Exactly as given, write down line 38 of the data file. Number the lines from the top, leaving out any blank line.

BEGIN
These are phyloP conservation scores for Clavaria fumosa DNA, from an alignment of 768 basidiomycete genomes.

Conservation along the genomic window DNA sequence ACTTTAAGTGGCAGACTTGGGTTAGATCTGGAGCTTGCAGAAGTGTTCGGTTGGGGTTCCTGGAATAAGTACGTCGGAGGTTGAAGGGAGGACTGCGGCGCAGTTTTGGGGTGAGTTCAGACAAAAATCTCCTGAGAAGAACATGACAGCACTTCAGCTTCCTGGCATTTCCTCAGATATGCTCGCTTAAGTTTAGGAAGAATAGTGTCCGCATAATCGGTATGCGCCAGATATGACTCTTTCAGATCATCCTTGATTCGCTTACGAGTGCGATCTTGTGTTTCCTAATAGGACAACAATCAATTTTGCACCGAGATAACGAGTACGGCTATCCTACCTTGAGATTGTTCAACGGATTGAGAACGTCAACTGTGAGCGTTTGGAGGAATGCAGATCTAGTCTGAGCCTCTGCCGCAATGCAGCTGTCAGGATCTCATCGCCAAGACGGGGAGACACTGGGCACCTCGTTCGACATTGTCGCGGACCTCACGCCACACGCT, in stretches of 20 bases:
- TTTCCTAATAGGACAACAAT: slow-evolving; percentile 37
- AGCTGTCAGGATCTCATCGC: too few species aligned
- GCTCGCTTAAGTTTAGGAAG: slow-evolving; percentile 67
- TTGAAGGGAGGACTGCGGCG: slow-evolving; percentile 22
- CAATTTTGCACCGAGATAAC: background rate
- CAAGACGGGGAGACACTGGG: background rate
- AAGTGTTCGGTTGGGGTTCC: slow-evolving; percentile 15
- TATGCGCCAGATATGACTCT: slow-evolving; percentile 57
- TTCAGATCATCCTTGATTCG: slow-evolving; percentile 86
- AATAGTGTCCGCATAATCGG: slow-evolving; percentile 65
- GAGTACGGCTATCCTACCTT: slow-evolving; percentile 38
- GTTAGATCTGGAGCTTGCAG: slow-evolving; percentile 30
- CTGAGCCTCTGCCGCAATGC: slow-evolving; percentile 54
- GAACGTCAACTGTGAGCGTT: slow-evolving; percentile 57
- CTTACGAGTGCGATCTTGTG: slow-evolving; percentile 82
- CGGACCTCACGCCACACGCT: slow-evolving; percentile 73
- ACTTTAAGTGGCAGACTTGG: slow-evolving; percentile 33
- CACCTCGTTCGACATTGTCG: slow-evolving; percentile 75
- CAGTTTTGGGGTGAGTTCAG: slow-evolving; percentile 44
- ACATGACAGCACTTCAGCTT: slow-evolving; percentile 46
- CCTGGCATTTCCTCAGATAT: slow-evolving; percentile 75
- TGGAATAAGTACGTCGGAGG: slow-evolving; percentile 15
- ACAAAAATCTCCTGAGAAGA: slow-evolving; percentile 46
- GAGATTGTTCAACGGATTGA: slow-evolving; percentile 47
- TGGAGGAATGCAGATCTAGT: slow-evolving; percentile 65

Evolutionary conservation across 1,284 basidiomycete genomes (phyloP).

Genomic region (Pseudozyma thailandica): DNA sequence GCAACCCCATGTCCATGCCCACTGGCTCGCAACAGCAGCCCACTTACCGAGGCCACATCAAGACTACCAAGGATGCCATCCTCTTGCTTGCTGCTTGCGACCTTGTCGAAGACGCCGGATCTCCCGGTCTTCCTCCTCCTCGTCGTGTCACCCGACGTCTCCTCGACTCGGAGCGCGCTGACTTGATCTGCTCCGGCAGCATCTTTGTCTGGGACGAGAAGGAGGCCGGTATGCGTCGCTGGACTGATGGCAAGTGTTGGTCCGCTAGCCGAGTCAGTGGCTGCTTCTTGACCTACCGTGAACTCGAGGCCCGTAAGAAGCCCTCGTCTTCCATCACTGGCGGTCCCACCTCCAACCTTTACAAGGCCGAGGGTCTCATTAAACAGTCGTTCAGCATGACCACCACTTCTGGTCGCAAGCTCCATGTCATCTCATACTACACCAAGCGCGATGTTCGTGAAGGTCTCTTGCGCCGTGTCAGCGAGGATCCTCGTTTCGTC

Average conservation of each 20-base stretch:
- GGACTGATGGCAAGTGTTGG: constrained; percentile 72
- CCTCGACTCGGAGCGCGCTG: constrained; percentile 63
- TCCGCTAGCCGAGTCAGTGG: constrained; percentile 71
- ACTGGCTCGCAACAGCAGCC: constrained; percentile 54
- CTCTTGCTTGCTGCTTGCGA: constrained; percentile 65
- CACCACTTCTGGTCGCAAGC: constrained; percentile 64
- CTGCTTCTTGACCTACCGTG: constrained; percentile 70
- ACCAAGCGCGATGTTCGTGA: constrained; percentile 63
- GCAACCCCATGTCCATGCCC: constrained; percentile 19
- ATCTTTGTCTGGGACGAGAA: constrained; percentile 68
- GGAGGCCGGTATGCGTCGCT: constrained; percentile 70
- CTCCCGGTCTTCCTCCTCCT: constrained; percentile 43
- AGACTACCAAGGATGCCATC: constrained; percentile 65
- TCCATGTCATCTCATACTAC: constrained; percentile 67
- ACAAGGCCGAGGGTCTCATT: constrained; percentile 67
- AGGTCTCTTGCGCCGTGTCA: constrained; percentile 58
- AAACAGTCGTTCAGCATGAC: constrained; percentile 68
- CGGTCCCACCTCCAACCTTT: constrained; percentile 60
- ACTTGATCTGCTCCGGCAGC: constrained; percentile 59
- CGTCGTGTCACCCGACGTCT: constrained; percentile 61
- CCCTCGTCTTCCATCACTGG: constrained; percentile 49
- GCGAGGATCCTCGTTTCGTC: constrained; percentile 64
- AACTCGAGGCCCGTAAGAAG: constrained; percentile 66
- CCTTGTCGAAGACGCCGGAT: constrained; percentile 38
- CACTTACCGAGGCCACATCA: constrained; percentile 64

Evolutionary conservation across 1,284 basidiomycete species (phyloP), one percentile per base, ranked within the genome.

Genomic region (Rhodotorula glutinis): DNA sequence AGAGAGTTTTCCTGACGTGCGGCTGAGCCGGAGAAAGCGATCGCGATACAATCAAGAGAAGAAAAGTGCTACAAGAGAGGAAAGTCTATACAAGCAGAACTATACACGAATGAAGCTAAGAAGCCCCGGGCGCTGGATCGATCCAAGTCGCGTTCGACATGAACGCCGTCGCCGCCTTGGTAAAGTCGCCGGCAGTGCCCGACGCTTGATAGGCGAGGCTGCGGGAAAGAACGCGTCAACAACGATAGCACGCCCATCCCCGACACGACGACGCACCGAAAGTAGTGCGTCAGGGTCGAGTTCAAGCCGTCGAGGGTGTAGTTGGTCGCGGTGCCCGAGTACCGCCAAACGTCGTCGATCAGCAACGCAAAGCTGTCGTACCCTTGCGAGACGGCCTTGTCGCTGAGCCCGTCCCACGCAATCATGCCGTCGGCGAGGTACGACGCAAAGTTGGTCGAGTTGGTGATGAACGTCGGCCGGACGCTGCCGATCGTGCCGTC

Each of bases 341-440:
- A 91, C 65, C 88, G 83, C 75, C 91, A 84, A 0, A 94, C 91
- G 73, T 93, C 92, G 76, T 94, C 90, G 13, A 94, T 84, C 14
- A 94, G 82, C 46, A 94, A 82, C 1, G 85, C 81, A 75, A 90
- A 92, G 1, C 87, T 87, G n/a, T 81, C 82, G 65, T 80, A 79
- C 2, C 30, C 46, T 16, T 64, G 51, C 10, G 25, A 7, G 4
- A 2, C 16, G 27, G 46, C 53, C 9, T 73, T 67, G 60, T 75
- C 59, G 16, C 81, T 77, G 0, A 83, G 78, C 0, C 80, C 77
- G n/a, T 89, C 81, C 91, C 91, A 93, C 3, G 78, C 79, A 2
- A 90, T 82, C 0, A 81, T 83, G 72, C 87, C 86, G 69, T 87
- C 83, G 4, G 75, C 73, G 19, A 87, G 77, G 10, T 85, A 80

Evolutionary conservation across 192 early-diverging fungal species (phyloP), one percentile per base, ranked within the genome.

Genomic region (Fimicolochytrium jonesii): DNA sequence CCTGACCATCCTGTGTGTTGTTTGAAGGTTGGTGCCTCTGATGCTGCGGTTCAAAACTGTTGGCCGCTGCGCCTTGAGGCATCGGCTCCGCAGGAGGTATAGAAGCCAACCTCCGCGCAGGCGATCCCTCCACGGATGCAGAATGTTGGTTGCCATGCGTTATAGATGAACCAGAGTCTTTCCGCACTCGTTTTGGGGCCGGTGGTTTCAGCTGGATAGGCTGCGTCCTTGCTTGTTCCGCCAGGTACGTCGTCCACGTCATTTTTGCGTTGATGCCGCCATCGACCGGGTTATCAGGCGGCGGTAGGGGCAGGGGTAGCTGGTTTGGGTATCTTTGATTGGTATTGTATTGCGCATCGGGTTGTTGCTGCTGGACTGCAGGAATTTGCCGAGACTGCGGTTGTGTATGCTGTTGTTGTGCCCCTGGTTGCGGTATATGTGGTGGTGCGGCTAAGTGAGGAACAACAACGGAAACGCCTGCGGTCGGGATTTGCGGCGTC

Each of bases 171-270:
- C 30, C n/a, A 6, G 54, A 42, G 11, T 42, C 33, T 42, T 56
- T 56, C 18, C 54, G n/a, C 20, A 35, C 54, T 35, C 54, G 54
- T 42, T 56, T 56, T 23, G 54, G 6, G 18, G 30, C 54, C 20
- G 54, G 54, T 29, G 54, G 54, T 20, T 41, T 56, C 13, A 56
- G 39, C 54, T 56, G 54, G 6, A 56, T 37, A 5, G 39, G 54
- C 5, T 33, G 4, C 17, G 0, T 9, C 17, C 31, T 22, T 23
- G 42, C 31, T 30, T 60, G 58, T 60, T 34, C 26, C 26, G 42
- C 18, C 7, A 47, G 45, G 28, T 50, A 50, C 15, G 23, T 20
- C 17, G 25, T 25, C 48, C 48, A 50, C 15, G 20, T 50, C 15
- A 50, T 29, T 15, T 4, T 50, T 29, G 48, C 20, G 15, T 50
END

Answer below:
- ACCAAGCGCGATGTTCGTGA: constrained; percentile 63